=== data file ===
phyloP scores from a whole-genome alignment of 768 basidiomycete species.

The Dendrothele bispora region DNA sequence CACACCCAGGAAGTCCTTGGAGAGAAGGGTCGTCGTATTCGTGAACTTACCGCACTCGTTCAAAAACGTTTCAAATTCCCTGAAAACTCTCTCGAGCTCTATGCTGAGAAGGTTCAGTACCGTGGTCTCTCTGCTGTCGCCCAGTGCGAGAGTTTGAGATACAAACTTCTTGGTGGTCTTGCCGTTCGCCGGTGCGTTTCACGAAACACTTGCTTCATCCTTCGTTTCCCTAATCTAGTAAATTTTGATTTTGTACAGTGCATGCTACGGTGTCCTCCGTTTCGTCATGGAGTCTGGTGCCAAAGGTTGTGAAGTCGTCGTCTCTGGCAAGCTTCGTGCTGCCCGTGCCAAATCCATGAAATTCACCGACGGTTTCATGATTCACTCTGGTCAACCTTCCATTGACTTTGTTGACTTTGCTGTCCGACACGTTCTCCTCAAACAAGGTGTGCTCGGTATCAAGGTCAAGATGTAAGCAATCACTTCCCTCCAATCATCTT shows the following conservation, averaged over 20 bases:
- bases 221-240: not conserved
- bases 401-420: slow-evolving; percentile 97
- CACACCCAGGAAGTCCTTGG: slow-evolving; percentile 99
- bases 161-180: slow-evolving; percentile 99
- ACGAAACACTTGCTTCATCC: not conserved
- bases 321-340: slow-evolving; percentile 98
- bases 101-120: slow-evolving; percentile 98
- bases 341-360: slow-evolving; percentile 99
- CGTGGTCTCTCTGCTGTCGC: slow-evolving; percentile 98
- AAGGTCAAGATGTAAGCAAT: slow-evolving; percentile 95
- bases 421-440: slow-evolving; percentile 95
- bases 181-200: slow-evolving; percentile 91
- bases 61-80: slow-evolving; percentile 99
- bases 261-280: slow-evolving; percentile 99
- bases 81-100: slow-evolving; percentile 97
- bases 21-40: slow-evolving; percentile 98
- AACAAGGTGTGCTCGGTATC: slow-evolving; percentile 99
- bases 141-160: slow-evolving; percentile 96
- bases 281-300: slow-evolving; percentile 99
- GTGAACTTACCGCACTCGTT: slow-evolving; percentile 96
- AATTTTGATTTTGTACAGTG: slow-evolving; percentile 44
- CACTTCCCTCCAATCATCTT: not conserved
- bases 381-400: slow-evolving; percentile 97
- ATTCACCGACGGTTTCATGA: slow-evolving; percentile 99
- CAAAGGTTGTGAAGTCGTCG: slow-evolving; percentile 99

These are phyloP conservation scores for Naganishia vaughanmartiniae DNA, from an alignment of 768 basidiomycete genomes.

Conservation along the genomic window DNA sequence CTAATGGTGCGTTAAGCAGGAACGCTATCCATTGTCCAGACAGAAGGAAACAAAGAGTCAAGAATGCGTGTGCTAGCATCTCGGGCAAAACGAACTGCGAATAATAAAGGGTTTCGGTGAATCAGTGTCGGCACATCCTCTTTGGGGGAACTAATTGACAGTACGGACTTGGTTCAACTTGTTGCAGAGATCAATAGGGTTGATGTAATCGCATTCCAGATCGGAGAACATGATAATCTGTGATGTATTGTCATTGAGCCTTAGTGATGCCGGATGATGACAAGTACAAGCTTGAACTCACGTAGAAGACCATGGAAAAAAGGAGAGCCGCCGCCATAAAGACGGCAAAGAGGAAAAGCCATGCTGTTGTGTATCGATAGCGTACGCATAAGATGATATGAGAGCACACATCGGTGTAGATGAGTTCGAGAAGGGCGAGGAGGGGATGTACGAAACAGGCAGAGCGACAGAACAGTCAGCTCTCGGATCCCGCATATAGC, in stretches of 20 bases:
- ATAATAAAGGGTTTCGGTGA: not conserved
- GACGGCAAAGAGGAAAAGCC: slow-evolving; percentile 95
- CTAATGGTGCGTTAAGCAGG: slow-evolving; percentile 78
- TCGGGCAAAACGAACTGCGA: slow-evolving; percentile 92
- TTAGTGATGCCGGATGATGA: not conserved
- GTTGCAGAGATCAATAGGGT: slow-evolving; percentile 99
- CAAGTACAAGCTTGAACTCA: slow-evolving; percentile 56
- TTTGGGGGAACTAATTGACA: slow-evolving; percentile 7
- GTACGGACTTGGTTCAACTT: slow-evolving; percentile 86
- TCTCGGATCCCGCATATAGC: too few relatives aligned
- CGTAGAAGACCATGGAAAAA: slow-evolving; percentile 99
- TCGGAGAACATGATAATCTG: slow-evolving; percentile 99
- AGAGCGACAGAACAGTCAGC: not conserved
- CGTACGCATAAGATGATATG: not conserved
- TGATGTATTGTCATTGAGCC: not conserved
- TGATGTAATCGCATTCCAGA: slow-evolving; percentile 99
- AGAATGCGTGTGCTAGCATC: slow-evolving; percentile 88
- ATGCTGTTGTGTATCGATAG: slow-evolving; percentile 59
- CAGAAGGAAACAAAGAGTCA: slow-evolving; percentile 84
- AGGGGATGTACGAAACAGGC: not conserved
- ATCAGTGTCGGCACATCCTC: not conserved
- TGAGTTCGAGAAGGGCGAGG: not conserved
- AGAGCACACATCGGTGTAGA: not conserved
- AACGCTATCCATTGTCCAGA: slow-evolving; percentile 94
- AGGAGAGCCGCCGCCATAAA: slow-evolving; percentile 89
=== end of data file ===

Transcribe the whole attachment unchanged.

phyloP scores from a whole-genome alignment of 768 basidiomycete species.

The Dendrothele bispora region DNA sequence CACACCCAGGAAGTCCTTGGAGAGAAGGGTCGTCGTATTCGTGAACTTACCGCACTCGTTCAAAAACGTTTCAAATTCCCTGAAAACTCTCTCGAGCTCTATGCTGAGAAGGTTCAGTACCGTGGTCTCTCTGCTGTCGCCCAGTGCGAGAGTTTGAGATACAAACTTCTTGGTGGTCTTGCCGTTCGCCGGTGCGTTTCACGAAACACTTGCTTCATCCTTCGTTTCCCTAATCTAGTAAATTTTGATTTTGTACAGTGCATGCTACGGTGTCCTCCGTTTCGTCATGGAGTCTGGTGCCAAAGGTTGTGAAGTCGTCGTCTCTGGCAAGCTTCGTGCTGCCCGTGCCAAATCCATGAAATTCACCGACGGTTTCATGATTCACTCTGGTCAACCTTCCATTGACTTTGTTGACTTTGCTGTCCGACACGTTCTCCTCAAACAAGGTGTGCTCGGTATCAAGGTCAAGATGTAAGCAATCACTTCCCTCCAATCATCTT shows the following conservation, averaged over 20 bases:
- bases 221-240: not conserved
- bases 401-420: slow-evolving; percentile 97
- CACACCCAGGAAGTCCTTGG: slow-evolving; percentile 99
- bases 161-180: slow-evolving; percentile 99
- ACGAAACACTTGCTTCATCC: not conserved
- bases 321-340: slow-evolving; percentile 98
- bases 101-120: slow-evolving; percentile 98
- bases 341-360: slow-evolving; percentile 99
- CGTGGTCTCTCTGCTGTCGC: slow-evolving; percentile 98
- AAGGTCAAGATGTAAGCAAT: slow-evolving; percentile 95
- bases 421-440: slow-evolving; percentile 95
- bases 181-200: slow-evolving; percentile 91
- bases 61-80: slow-evolving; percentile 99
- bases 261-280: slow-evolving; percentile 99
- bases 81-100: slow-evolving; percentile 97
- bases 21-40: slow-evolving; percentile 98
- AACAAGGTGTGCTCGGTATC: slow-evolving; percentile 99
- bases 141-160: slow-evolving; percentile 96
- bases 281-300: slow-evolving; percentile 99
- GTGAACTTACCGCACTCGTT: slow-evolving; percentile 96
- AATTTTGATTTTGTACAGTG: slow-evolving; percentile 44
- CACTTCCCTCCAATCATCTT: not conserved
- bases 381-400: slow-evolving; percentile 97
- ATTCACCGACGGTTTCATGA: slow-evolving; percentile 99
- CAAAGGTTGTGAAGTCGTCG: slow-evolving; percentile 99

These are phyloP conservation scores for Naganishia vaughanmartiniae DNA, from an alignment of 768 basidiomycete genomes.

Conservation along the genomic window DNA sequence CTAATGGTGCGTTAAGCAGGAACGCTATCCATTGTCCAGACAGAAGGAAACAAAGAGTCAAGAATGCGTGTGCTAGCATCTCGGGCAAAACGAACTGCGAATAATAAAGGGTTTCGGTGAATCAGTGTCGGCACATCCTCTTTGGGGGAACTAATTGACAGTACGGACTTGGTTCAACTTGTTGCAGAGATCAATAGGGTTGATGTAATCGCATTCCAGATCGGAGAACATGATAATCTGTGATGTATTGTCATTGAGCCTTAGTGATGCCGGATGATGACAAGTACAAGCTTGAACTCACGTAGAAGACCATGGAAAAAAGGAGAGCCGCCGCCATAAAGACGGCAAAGAGGAAAAGCCATGCTGTTGTGTATCGATAGCGTACGCATAAGATGATATGAGAGCACACATCGGTGTAGATGAGTTCGAGAAGGGCGAGGAGGGGATGTACGAAACAGGCAGAGCGACAGAACAGTCAGCTCTCGGATCCCGCATATAGC, in stretches of 20 bases:
- ATAATAAAGGGTTTCGGTGA: not conserved
- GACGGCAAAGAGGAAAAGCC: slow-evolving; percentile 95
- CTAATGGTGCGTTAAGCAGG: slow-evolving; percentile 78
- TCGGGCAAAACGAACTGCGA: slow-evolving; percentile 92
- TTAGTGATGCCGGATGATGA: not conserved
- GTTGCAGAGATCAATAGGGT: slow-evolving; percentile 99
- CAAGTACAAGCTTGAACTCA: slow-evolving; percentile 56
- TTTGGGGGAACTAATTGACA: slow-evolving; percentile 7
- GTACGGACTTGGTTCAACTT: slow-evolving; percentile 86
- TCTCGGATCCCGCATATAGC: too few relatives aligned
- CGTAGAAGACCATGGAAAAA: slow-evolving; percentile 99
- TCGGAGAACATGATAATCTG: slow-evolving; percentile 99
- AGAGCGACAGAACAGTCAGC: not conserved
- CGTACGCATAAGATGATATG: not conserved
- TGATGTATTGTCATTGAGCC: not conserved
- TGATGTAATCGCATTCCAGA: slow-evolving; percentile 99
- AGAATGCGTGTGCTAGCATC: slow-evolving; percentile 88
- ATGCTGTTGTGTATCGATAG: slow-evolving; percentile 59
- CAGAAGGAAACAAAGAGTCA: slow-evolving; percentile 84
- AGGGGATGTACGAAACAGGC: not conserved
- ATCAGTGTCGGCACATCCTC: not conserved
- TGAGTTCGAGAAGGGCGAGG: not conserved
- AGAGCACACATCGGTGTAGA: not conserved
- AACGCTATCCATTGTCCAGA: slow-evolving; percentile 94
- AGGAGAGCCGCCGCCATAAA: slow-evolving; percentile 89